The Health and Safety Authority (HSA) is investigating an incident in which an undocumented Filipino fisherman lost most of a finger and broke another at sea.
Alvin Silangan (39), from Cebu in central Philippines, says he was working without a permit for over a year on Irish trawlers, despite repeated requests to his employers to get him one.
He hopes to remain in Ireland with the assistance of the Garda National Immigration Bureau, to pursue a claim against his former employer. However, he fears he will not be able to resume fishing work again due to his injuries.
Michael Kirwan snr, based in Clogherhead, Co Louth, is the owner of the Rose of Sharon trawler on which Mr Silangan was working when he was injured.
On the morning of December 15th, while prawn fishing in the Smalls – a fishing ground 32 miles off Wales – a heavy metal door at the stern slammed on Mr Silangan's right hand, severing the index finger and breaking another.
He was airlifted to Waterford and then transferred to the Mater hospital in Dublin. The finger could not be reattached.
Diane Madronero, a nurse also from the Philippines, was working in the Mater emergency department when Mr Silangan arrived.
“I took pity on him because he was dressed very poorly. His clothes were very dirty. He had no shoes. He was very worried about the bills for the hospital and medicine and I promised I would do all I could to help him.”
Ms Madronero has been paying for his medication since. Mr Silangan was discharged from hospital on December 18th and has since been staying with a friend. Ms Madronero has visited Mr Silangan with her husband Aidan O’Reilly each day since.
“He will not go outdoors. He doesn’t want to see the boat owner ever again,” she said.
Having been recruited through Manila-based agency Super Manning, Mr Silangan worked on a Northern Ireland-registered trawler for a year, until mid-2016 with a permit.
Mr Silangan said the permit lapsed and he was offered work on a trawler registered in the Republic. Despite promises his documentation would be sorted, he remained undocumented. He moved to work on the Rose of Sharon in January but has not had a permit since.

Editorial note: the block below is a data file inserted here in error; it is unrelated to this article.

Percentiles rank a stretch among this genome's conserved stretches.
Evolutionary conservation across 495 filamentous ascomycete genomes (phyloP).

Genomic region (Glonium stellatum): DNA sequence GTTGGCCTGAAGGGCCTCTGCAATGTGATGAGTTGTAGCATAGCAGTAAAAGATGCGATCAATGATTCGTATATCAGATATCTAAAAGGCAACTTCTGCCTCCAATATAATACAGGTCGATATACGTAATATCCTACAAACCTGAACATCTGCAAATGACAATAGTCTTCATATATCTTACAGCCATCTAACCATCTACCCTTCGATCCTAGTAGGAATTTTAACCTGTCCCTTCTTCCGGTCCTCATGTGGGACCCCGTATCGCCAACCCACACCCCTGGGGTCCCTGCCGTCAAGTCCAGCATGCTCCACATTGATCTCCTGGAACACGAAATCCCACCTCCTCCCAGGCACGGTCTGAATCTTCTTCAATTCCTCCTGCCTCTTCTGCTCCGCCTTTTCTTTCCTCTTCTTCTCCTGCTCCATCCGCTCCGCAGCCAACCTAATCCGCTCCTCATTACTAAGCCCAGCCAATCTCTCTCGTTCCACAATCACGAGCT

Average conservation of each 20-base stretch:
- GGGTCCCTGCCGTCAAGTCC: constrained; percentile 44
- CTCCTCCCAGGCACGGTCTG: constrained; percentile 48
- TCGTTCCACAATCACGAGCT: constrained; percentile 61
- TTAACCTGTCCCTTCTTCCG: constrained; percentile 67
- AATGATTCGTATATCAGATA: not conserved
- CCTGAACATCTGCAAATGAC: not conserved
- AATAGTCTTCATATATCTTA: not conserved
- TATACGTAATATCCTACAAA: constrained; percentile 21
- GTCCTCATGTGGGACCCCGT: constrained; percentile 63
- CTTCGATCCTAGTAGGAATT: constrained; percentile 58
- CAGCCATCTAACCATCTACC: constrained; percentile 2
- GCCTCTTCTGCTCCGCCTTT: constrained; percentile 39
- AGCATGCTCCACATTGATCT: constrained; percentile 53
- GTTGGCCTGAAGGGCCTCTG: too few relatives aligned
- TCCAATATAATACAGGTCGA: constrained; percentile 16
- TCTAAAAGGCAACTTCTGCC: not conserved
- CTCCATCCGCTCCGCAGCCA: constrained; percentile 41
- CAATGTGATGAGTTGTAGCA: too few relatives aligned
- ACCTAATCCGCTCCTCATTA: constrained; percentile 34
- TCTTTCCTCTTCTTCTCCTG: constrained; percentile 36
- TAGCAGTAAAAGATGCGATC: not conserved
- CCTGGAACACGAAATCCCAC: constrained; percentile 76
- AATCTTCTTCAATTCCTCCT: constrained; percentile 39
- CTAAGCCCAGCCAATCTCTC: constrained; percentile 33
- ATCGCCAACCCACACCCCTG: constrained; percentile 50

When met by The Irish Times before Christmas, Mr Silangan said there had been no contact from Mr Kirwan and that he had no money.
One of his fellow fishermen on the Rose of Sharon, he said, had been in touch saying Mr Kirwan offered him a flight home. “But what about what happened to my hand? I do not know what I will do. I think I cannot work in my profession again. I have two daughters in Cebu, age eight and three.”
A HSA spokesman said it was aware of the incident. “We will be making contact with the skipper of the vessel and will follow up as appropriate.”
Worked ‘on and off’
Mr Kirwan told The Irish Times before Christmas that Mr Silangan had been the only worker on his trawler without a permit, and that he gave him work “on and off” to help him.
“I want to apply for a permit for him but as far as I understand he has to go home and then we can bring him back in when the permit comes through.”
A work permit can be applied for by a prospective employer while the worker is in the country.
He agreed he had not been in direct contact with Mr Silangan but said he had lodged €1,500 in a friend’s account for him. He said he wanted to meet Mr Silangan to discuss his future options.
“The work is hard. It’s not easy, but my workers typically earn about €40,000 a year. I have the height of respect for them and they have for me,” he said.
Mr Silangan did not attend a planned meeting with Mr Kirwan in Howth on December 23rd but was represented by trade unionist and advocate for undocumented fisherman Ken Fleming of the International Transport Federation.
Also present was journalist and trade union activist Pádraig Yeates and Mr O’Reilly. Mr Kirwan, when contacted by The Irish Times on Thursday, said he could not talk about the meeting.
The incident comes a month after an Oireachtas report highlighted the vulnerability of non-EEA workers in the fishing industry to exploitation, particularly those without work-permits. Mr Fleming said exploitation of non-EEA fishers was "rife".